- Factors that contributed to the design and organization of the program
- Critical components and aspects of the program that guide its implementation, characterized by the leadership training, mentorship and professional socialization, and the practical project placements
- Lessons learned, which reveal the opportunities and challenges of expanding pipelines and pathways of diversity and social justice through professional associations.
New Directions for Evaluation series from Jossey–Bass. It is an official publication of the American Evaluation Association.
EDITORS′ NOTES 1Prisca M. Collins, Rodney Hopson
1. The Development of a Diversity Initiative: Framework for the Graduate Education Diversity Internship (GEDI) Program 9Hazel Symonette, Donna M. Mertens, Rodney HopsonThe purpose of this chapter is to provide a historical framing for the development of the American Evaluation Association s (AEA′s) Graduate Education Diversity Internship (GEDI) program as an outgrowth of the AEA′s Building Diversity Initiative (BDI). This chapter provides historical documentation of the AEA′s BDI and the origins of the GEDI program and discusses how this represents an important part of AEA′s history.
2. Envisioning an Evaluation Curriculum to Develop Culturally Responsive Evaluators and Support Social Justice 23Prisca M. Collins, Karen E. Kirkhart, Tanya BrownThis chapter describes the theoretical framework underlying the Graduate Education Diversity Internship (GEDI) program curriculum and discusses how the program evolved over time. It describes the various components of the program, plus factors that influenced curriculum content and format. The chapter also discusses four levels of intended program outcomes: individual, organizational, community, and professional.
3. Championing Culturally Responsive Leadership for Evaluation Practice 37Lisa Aponte–Soto, Deborah S. Ling Grant, Frances Carter–Johnson, Soria E. Colomer, Johnavae E. Campbell, Karen G. AndersonA case study of the first six GEDI cohorts was conducted to evaluate the program s impact on Culturally Responsive Evaluation (CRE) leadership development. This chapter validates how GEDI transformative leadership strategies can be applied by any profession to champion CRE practitioners and promote a society that values social justice, equity, and democratic change.
4. Mentorship and the Professional Development of Culturally Responsive Evaluators in the American Evaluation Association′s Graduate Education Diversity Internship (GEDI) Program 49Ricardo L. G´omez, Asma Ali, Wanda CasillasIn this study, we used Q methodology to investigate perspectives on mentorship among alumni of the GEDI program. We asked participants to think retrospectively and give their opinion on the most important characteristics a GEDI mentor should have, based on what they would have liked or needed when they participated in the GEDI program.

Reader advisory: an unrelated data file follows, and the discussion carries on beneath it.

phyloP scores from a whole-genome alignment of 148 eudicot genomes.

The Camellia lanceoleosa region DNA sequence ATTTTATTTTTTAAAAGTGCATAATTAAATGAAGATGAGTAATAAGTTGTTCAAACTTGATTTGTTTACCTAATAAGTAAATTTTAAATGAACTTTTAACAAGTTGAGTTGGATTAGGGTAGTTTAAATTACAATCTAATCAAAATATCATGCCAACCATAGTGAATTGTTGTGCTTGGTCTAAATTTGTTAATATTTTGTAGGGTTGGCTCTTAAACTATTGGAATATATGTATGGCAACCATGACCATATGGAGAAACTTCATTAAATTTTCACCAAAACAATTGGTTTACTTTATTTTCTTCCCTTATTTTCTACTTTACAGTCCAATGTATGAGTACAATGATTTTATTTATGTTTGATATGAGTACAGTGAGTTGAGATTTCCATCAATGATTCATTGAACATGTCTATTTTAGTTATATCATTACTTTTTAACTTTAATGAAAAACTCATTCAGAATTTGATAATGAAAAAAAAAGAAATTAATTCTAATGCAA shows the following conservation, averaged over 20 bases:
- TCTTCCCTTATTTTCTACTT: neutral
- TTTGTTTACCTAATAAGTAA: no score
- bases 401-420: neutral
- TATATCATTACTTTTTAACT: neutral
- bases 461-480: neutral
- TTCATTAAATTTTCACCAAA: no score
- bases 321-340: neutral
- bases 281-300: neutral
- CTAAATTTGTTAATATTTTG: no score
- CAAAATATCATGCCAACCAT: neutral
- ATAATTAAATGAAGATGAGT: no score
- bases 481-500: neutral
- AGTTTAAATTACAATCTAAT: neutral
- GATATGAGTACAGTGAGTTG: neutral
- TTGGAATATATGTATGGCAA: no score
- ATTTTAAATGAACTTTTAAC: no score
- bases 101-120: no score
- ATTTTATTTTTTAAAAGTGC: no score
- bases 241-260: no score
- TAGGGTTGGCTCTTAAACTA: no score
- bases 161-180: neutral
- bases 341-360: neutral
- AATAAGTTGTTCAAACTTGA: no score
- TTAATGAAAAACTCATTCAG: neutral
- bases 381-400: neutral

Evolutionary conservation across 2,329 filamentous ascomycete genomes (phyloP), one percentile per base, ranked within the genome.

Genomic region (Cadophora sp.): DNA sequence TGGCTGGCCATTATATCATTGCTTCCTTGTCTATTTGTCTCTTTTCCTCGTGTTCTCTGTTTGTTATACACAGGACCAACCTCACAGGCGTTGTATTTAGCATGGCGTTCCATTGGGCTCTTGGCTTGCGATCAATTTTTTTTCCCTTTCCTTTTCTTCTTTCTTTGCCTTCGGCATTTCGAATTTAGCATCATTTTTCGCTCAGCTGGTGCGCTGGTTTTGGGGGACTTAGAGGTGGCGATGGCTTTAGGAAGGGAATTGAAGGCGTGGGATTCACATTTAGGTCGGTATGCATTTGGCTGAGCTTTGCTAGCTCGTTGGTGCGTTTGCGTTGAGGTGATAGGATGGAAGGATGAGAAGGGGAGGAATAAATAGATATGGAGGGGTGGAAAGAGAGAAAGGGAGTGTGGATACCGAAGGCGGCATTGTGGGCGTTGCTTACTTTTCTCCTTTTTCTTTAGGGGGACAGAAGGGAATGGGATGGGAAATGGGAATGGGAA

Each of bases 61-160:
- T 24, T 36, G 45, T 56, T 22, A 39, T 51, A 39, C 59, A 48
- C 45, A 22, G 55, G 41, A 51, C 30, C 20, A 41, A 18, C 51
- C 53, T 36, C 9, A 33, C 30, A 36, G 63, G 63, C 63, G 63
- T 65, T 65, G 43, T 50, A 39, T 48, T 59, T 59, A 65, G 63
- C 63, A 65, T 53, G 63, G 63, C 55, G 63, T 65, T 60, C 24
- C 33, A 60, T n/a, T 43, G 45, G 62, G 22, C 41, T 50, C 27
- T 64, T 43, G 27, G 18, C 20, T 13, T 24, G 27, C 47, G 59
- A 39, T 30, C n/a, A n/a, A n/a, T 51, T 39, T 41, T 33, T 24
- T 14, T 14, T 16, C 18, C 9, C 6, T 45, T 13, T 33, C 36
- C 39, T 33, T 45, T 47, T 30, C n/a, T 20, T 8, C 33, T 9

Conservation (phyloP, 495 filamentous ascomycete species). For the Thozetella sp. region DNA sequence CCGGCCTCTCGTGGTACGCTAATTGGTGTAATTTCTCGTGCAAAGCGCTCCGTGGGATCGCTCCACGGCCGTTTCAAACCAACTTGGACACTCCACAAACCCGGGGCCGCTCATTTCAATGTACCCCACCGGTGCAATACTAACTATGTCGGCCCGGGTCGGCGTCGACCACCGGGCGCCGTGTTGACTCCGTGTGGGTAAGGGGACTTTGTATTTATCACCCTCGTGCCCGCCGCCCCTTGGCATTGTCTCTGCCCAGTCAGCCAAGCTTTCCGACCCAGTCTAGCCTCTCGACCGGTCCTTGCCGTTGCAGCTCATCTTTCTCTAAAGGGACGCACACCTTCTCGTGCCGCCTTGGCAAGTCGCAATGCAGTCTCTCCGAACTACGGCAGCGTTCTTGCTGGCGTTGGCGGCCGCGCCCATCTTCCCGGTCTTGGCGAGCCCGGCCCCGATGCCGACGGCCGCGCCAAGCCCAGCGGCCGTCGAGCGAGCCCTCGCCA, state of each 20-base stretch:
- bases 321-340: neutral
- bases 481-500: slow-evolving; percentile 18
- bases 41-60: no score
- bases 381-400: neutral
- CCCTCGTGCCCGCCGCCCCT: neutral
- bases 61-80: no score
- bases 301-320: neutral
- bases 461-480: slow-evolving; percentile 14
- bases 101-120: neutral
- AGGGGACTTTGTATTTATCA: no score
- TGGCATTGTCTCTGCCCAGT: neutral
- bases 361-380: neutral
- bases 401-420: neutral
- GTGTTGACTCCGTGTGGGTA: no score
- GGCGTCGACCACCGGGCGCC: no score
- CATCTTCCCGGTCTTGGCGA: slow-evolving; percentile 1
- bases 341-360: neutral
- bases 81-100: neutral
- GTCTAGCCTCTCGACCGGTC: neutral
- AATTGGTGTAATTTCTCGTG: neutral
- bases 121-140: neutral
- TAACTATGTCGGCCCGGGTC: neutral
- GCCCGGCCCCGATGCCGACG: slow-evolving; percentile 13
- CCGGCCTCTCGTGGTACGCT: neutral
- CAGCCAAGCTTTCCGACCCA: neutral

5. Shaping a New Generation of Culturally Responsive Evaluators: Program Director Perspectives on the Role of the Internship Experience 67Michelle L. Bryan, Rita O′SullivanIn this chapter, we reflect on the role of the internship experience (also known as the practical evaluation project placement) within the overall design and function of the GEDI program, as well as its relationship to program goals and outcomes. We argue that explicit consideration of the program′s cultural context is critical for understanding the impact of the internship experience on the program s overall quality and effectiveness.
6. Socializing Emerging Evaluators: The Use of Mentoring to Develop Evaluation Competence 83Tamara Bertrand JonesIn this chapter, data from the Graduate Education Diversity Internship (GEDI) participants are used to describe how the GEDI program influences the socialization of diverse emerging scholars, specifically using mentoring relationships to facilitate the development of evaluation competence. Survey data exploring the interns formal and informal mentoring relationships suggest that informal mentoring relationships were more effective and yield more support for psychosocial development and exposure to evaluation–related knowledge and competence in comparison with formal mentoring relationships.
7. Embedding the Graduate Education Diversity Internship (GEDI) Program Within a Larger System 97Kien Lee, Brandi GilbertThis chapter represents the perspective of an organization that supports the Graduate Education Diversity Internship (GEDI) program and employs evaluators, including several graduates of the program. It is a perspective about what would make an ideal employer employee match for GEDI program graduates, including the attributes of the employer and the competencies of the program graduate. The authors use this perspective to demonstrate the changes that need to occur across all the organizations that have a role in supporting the GEDI program in order to live up to the mission of the program.
8. How Will We Know It When We See It? A Critical Friend Perspective of the Graduate Education Diversity Internship (GEDI) Program and Its Legacy in Evaluation 109Stafford HoodAs a critical friend of the GEDI program, I provide three personal reference points to organize observations and reflections during my role as mentor and instructor for the program. As a scholar concerned with promoting Culturally Responsive Evaluation (CRE), I reflect on the founding and development of the program alongside some of the key ideas that shaped CRE with the hopeful assumptions that the GEDI alumni will carry the CRE torch that lights the path for those who will follow in this common struggle.